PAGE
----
I have some big, heavy cases that I cannot stand carrying, including a top-of-the-line Armitage Gold. It is like work of art. And it weights 9 lbs. Seriously. I never take it out of the house. I also have Collings cases which are in my opinion are the best made. Easily understood as they are model-specific, fit like a glove and have a slim profile. My only complaint is they don't have a shoulder strap which can be helpful when traveling. For an "off the shelf" case you can get for any instrument, I love the Oahu fiberglass case (or similar Crossrock 1000).

I also have gig bags that range from worthless dust covers to Mono M80 bags, which are wonderful. They are not useful for humidification protection, but for carrying comfort and sufficient protection in most situations, they more than meet my needs.

I never use the backpack style straps, but do use a shoulder strap when traveling.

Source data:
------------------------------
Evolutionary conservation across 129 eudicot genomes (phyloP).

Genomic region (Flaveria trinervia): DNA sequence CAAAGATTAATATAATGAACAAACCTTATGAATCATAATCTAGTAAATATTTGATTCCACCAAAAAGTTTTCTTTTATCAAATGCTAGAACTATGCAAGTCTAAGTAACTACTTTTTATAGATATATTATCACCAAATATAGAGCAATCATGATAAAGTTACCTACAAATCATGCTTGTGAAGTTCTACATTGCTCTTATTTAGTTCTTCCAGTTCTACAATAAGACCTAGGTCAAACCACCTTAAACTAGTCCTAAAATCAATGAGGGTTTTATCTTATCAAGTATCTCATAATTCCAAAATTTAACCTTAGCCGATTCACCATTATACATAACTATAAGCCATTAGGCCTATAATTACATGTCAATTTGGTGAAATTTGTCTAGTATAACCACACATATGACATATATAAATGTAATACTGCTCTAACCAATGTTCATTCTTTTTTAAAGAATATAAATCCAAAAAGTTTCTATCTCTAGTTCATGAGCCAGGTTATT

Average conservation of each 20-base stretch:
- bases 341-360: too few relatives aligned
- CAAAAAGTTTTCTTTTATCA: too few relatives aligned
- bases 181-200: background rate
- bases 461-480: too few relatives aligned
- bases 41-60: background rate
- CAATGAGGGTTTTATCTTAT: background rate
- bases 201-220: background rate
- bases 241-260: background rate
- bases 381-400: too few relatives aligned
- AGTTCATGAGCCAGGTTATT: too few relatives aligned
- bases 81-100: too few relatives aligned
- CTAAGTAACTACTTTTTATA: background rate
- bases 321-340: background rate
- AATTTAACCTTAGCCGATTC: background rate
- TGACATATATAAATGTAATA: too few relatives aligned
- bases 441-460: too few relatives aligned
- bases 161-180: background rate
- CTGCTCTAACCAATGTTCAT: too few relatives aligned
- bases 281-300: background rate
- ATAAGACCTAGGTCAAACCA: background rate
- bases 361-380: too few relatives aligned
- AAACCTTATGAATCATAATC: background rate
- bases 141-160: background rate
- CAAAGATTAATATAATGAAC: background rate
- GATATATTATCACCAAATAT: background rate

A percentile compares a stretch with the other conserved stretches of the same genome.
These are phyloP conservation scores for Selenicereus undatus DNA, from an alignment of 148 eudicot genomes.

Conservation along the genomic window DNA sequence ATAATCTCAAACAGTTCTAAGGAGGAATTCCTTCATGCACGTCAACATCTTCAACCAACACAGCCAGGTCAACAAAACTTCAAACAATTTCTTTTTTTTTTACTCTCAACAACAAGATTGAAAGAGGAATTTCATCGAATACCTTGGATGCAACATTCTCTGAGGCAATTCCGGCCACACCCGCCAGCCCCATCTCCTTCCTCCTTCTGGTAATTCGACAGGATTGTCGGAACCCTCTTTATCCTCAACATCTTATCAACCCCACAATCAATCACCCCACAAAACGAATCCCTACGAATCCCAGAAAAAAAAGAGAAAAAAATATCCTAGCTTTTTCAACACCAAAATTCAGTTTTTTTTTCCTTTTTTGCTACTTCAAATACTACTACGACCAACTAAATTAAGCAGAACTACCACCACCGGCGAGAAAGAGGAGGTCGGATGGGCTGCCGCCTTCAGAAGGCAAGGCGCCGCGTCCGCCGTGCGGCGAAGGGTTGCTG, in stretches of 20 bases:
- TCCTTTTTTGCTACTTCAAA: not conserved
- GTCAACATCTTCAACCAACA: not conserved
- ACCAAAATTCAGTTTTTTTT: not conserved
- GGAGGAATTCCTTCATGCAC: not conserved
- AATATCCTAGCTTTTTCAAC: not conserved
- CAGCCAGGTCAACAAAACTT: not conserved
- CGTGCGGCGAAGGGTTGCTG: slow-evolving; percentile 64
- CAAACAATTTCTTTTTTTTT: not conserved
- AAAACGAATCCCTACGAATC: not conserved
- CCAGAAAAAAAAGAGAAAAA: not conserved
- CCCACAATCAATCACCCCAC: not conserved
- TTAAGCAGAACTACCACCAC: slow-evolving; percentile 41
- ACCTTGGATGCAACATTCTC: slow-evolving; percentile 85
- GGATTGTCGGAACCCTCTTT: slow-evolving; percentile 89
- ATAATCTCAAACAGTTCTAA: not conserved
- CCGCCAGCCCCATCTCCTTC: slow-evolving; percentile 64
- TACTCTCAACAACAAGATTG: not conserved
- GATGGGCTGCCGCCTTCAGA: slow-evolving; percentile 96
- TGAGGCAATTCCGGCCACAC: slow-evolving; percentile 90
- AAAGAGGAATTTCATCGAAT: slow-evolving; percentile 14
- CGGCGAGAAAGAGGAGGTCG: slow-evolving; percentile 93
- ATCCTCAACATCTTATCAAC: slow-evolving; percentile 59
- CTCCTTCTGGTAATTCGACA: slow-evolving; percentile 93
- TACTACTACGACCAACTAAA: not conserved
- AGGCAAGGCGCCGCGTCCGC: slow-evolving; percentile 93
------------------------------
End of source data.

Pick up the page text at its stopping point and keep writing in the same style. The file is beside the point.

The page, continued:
Cornfield
02-03-2017, 04:45 AM
A hard case provides better bump and scratch protection and retains humidity and temperature better. When I go out to a sing around, a hard case is just as easy to carry as a gig bag.
It really depends on how much you like and want to protect your ukulele. When I went to Australia, I took a Fluke in a grocery bag. It was fine. I'm going to East Lansing, MI today (a 3 hour drive) and I'll have a Mo' Bettah Uke in a hard case.

Rllink
02-03-2017, 04:46 AM
Ha Rollie - you too funny!
:smileybounce:

Methinks you are bored this morning - it's all good, I'll play along :)


The wood, ABS and fiberglass cases are the ONLY kind I would trust to go into the overhead bins on the airplane, and better if it is ALSO 'TSA Rated' just in case I am forced to check it under threat of being bumped/banned from the flight if I refuse.

I almost think that if I were to travel with a uke, that I'd FedEx it overnight to my destination, in a hard wood case well-cocooned in bubble-wrap just to avoid any hassle at the airport, or if traveling CONUS, just go by rail. Sure, rail takes longer but is way less stressful to me.
...
Methinks you are right Booli.:) As far as air travel, I think that I've made my feelings on that heard enough times here that I won't repeat it today.

janeray1940
02-03-2017, 04:59 AM